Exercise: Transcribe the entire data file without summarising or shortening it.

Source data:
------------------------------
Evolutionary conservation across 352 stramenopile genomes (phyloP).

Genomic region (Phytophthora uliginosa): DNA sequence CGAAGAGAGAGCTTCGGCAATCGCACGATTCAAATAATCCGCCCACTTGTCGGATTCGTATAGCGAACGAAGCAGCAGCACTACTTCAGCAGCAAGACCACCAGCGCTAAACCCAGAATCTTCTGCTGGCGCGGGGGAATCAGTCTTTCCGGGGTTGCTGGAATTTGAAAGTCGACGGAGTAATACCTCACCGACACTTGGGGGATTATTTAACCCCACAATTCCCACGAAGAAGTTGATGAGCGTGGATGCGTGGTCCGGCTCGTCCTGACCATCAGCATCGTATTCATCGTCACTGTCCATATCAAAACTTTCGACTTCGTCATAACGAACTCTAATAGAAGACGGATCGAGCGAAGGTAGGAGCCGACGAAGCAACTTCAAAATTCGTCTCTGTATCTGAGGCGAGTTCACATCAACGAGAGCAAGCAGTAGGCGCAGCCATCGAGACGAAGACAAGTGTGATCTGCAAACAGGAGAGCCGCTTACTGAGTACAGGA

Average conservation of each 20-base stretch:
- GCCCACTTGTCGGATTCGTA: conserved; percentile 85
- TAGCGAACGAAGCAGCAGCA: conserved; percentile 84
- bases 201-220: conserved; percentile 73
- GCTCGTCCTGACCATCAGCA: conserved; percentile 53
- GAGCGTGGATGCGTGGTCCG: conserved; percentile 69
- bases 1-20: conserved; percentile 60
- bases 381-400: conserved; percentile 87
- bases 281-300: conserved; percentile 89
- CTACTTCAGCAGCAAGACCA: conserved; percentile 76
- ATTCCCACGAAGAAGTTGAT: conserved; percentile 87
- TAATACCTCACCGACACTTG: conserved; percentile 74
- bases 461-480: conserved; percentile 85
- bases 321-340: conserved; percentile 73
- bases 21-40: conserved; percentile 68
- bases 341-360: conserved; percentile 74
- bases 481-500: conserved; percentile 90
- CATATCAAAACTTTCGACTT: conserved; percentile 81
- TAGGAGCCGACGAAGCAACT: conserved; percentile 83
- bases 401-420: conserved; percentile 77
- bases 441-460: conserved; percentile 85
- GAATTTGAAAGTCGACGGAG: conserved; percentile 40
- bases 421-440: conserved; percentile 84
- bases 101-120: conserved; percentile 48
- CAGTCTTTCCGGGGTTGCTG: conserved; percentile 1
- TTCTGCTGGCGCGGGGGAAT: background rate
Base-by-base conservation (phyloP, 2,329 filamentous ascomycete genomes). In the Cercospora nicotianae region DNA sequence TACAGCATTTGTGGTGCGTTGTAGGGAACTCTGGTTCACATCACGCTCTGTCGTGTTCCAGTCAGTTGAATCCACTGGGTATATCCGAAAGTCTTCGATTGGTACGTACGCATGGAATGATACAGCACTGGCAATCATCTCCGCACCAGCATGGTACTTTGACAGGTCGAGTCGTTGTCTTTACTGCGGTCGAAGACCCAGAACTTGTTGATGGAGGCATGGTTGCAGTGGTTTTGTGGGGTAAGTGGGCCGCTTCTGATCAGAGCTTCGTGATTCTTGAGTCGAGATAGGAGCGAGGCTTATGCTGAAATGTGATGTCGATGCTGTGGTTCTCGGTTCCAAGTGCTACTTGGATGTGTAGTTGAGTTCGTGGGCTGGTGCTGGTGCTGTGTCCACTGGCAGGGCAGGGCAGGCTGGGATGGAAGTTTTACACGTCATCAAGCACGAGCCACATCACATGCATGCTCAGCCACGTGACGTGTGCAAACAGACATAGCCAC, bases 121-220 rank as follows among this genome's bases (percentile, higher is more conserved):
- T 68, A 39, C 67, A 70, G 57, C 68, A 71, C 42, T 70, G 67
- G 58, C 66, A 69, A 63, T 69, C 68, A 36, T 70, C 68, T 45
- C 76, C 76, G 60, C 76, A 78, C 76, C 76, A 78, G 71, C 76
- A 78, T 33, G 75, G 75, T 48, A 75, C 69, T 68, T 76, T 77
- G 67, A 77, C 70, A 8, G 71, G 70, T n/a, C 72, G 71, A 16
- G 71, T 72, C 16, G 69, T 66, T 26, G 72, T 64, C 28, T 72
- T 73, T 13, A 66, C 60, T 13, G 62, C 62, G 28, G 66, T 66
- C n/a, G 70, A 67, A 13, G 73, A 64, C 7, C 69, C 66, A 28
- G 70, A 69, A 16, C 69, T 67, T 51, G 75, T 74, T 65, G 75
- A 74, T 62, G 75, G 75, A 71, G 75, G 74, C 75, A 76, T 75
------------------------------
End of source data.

Evolutionary conservation across 352 stramenopile genomes (phyloP).

Genomic region (Phytophthora uliginosa): DNA sequence CGAAGAGAGAGCTTCGGCAATCGCACGATTCAAATAATCCGCCCACTTGTCGGATTCGTATAGCGAACGAAGCAGCAGCACTACTTCAGCAGCAAGACCACCAGCGCTAAACCCAGAATCTTCTGCTGGCGCGGGGGAATCAGTCTTTCCGGGGTTGCTGGAATTTGAAAGTCGACGGAGTAATACCTCACCGACACTTGGGGGATTATTTAACCCCACAATTCCCACGAAGAAGTTGATGAGCGTGGATGCGTGGTCCGGCTCGTCCTGACCATCAGCATCGTATTCATCGTCACTGTCCATATCAAAACTTTCGACTTCGTCATAACGAACTCTAATAGAAGACGGATCGAGCGAAGGTAGGAGCCGACGAAGCAACTTCAAAATTCGTCTCTGTATCTGAGGCGAGTTCACATCAACGAGAGCAAGCAGTAGGCGCAGCCATCGAGACGAAGACAAGTGTGATCTGCAAACAGGAGAGCCGCTTACTGAGTACAGGA

Average conservation of each 20-base stretch:
- GCCCACTTGTCGGATTCGTA: conserved; percentile 85
- TAGCGAACGAAGCAGCAGCA: conserved; percentile 84
- bases 201-220: conserved; percentile 73
- GCTCGTCCTGACCATCAGCA: conserved; percentile 53
- GAGCGTGGATGCGTGGTCCG: conserved; percentile 69
- bases 1-20: conserved; percentile 60
- bases 381-400: conserved; percentile 87
- bases 281-300: conserved; percentile 89
- CTACTTCAGCAGCAAGACCA: conserved; percentile 76
- ATTCCCACGAAGAAGTTGAT: conserved; percentile 87
- TAATACCTCACCGACACTTG: conserved; percentile 74
- bases 461-480: conserved; percentile 85
- bases 321-340: conserved; percentile 73
- bases 21-40: conserved; percentile 68
- bases 341-360: conserved; percentile 74
- bases 481-500: conserved; percentile 90
- CATATCAAAACTTTCGACTT: conserved; percentile 81
- TAGGAGCCGACGAAGCAACT: conserved; percentile 83
- bases 401-420: conserved; percentile 77
- bases 441-460: conserved; percentile 85
- GAATTTGAAAGTCGACGGAG: conserved; percentile 40
- bases 421-440: conserved; percentile 84
- bases 101-120: conserved; percentile 48
- CAGTCTTTCCGGGGTTGCTG: conserved; percentile 1
- TTCTGCTGGCGCGGGGGAAT: background rate
Base-by-base conservation (phyloP, 2,329 filamentous ascomycete genomes). In the Cercospora nicotianae region DNA sequence TACAGCATTTGTGGTGCGTTGTAGGGAACTCTGGTTCACATCACGCTCTGTCGTGTTCCAGTCAGTTGAATCCACTGGGTATATCCGAAAGTCTTCGATTGGTACGTACGCATGGAATGATACAGCACTGGCAATCATCTCCGCACCAGCATGGTACTTTGACAGGTCGAGTCGTTGTCTTTACTGCGGTCGAAGACCCAGAACTTGTTGATGGAGGCATGGTTGCAGTGGTTTTGTGGGGTAAGTGGGCCGCTTCTGATCAGAGCTTCGTGATTCTTGAGTCGAGATAGGAGCGAGGCTTATGCTGAAATGTGATGTCGATGCTGTGGTTCTCGGTTCCAAGTGCTACTTGGATGTGTAGTTGAGTTCGTGGGCTGGTGCTGGTGCTGTGTCCACTGGCAGGGCAGGGCAGGCTGGGATGGAAGTTTTACACGTCATCAAGCACGAGCCACATCACATGCATGCTCAGCCACGTGACGTGTGCAAACAGACATAGCCAC, bases 121-220 rank as follows among this genome's bases (percentile, higher is more conserved):
- T 68, A 39, C 67, A 70, G 57, C 68, A 71, C 42, T 70, G 67
- G 58, C 66, A 69, A 63, T 69, C 68, A 36, T 70, C 68, T 45
- C 76, C 76, G 60, C 76, A 78, C 76, C 76, A 78, G 71, C 76
- A 78, T 33, G 75, G 75, T 48, A 75, C 69, T 68, T 76, T 77
- G 67, A 77, C 70, A 8, G 71, G 70, T n/a, C 72, G 71, A 16
- G 71, T 72, C 16, G 69, T 66, T 26, G 72, T 64, C 28, T 72
- T 73, T 13, A 66, C 60, T 13, G 62, C 62, G 28, G 66, T 66
- C n/a, G 70, A 67, A 13, G 73, A 64, C 7, C 69, C 66, A 28
- G 70, A 69, A 16, C 69, T 67, T 51, G 75, T 74, T 65, G 75
- A 74, T 62, G 75, G 75, A 71, G 75, G 74, C 75, A 76, T 75